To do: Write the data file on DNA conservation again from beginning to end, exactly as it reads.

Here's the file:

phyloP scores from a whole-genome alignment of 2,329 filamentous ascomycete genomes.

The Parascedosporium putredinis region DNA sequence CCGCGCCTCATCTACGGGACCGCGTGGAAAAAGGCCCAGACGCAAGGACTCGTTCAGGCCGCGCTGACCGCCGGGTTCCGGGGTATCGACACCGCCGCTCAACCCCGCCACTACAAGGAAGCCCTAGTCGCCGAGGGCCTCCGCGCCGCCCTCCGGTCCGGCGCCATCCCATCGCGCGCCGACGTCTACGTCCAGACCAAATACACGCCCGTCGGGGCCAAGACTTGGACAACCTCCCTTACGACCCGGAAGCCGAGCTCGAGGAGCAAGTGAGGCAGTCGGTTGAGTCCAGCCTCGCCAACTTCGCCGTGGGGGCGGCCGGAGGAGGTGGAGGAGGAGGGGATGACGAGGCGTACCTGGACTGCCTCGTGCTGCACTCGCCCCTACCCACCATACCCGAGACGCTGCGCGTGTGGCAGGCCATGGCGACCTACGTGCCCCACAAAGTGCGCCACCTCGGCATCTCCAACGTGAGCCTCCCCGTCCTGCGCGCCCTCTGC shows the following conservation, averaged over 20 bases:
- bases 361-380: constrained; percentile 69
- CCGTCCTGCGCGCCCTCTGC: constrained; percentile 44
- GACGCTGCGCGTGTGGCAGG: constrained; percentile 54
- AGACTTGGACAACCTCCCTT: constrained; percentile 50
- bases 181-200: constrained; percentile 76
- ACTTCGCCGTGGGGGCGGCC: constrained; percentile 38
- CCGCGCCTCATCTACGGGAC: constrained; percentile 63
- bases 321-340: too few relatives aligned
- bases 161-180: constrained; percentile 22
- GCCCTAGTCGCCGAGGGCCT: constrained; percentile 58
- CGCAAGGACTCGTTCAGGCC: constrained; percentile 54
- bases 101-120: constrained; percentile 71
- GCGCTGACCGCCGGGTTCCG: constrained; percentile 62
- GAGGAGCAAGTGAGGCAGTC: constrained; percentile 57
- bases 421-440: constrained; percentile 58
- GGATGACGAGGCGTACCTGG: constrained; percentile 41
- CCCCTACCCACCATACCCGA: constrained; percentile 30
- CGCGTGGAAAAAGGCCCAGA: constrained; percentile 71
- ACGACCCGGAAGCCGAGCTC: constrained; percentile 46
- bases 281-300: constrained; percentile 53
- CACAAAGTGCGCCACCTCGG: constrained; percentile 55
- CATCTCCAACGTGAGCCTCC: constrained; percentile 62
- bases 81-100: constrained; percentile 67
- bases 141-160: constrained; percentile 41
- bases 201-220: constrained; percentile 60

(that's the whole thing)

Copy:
phyloP scores from a whole-genome alignment of 2,329 filamentous ascomycete genomes.

The Parascedosporium putredinis region DNA sequence CCGCGCCTCATCTACGGGACCGCGTGGAAAAAGGCCCAGACGCAAGGACTCGTTCAGGCCGCGCTGACCGCCGGGTTCCGGGGTATCGACACCGCCGCTCAACCCCGCCACTACAAGGAAGCCCTAGTCGCCGAGGGCCTCCGCGCCGCCCTCCGGTCCGGCGCCATCCCATCGCGCGCCGACGTCTACGTCCAGACCAAATACACGCCCGTCGGGGCCAAGACTTGGACAACCTCCCTTACGACCCGGAAGCCGAGCTCGAGGAGCAAGTGAGGCAGTCGGTTGAGTCCAGCCTCGCCAACTTCGCCGTGGGGGCGGCCGGAGGAGGTGGAGGAGGAGGGGATGACGAGGCGTACCTGGACTGCCTCGTGCTGCACTCGCCCCTACCCACCATACCCGAGACGCTGCGCGTGTGGCAGGCCATGGCGACCTACGTGCCCCACAAAGTGCGCCACCTCGGCATCTCCAACGTGAGCCTCCCCGTCCTGCGCGCCCTCTGC shows the following conservation, averaged over 20 bases:
- bases 361-380: constrained; percentile 69
- CCGTCCTGCGCGCCCTCTGC: constrained; percentile 44
- GACGCTGCGCGTGTGGCAGG: constrained; percentile 54
- AGACTTGGACAACCTCCCTT: constrained; percentile 50
- bases 181-200: constrained; percentile 76
- ACTTCGCCGTGGGGGCGGCC: constrained; percentile 38
- CCGCGCCTCATCTACGGGAC: constrained; percentile 63
- bases 321-340: too few relatives aligned
- bases 161-180: constrained; percentile 22
- GCCCTAGTCGCCGAGGGCCT: constrained; percentile 58
- CGCAAGGACTCGTTCAGGCC: constrained; percentile 54
- bases 101-120: constrained; percentile 71
- GCGCTGACCGCCGGGTTCCG: constrained; percentile 62
- GAGGAGCAAGTGAGGCAGTC: constrained; percentile 57
- bases 421-440: constrained; percentile 58
- GGATGACGAGGCGTACCTGG: constrained; percentile 41
- CCCCTACCCACCATACCCGA: constrained; percentile 30
- CGCGTGGAAAAAGGCCCAGA: constrained; percentile 71
- ACGACCCGGAAGCCGAGCTC: constrained; percentile 46
- bases 281-300: constrained; percentile 53
- CACAAAGTGCGCCACCTCGG: constrained; percentile 55
- CATCTCCAACGTGAGCCTCC: constrained; percentile 62
- bases 81-100: constrained; percentile 67
- bases 141-160: constrained; percentile 41
- bases 201-220: constrained; percentile 60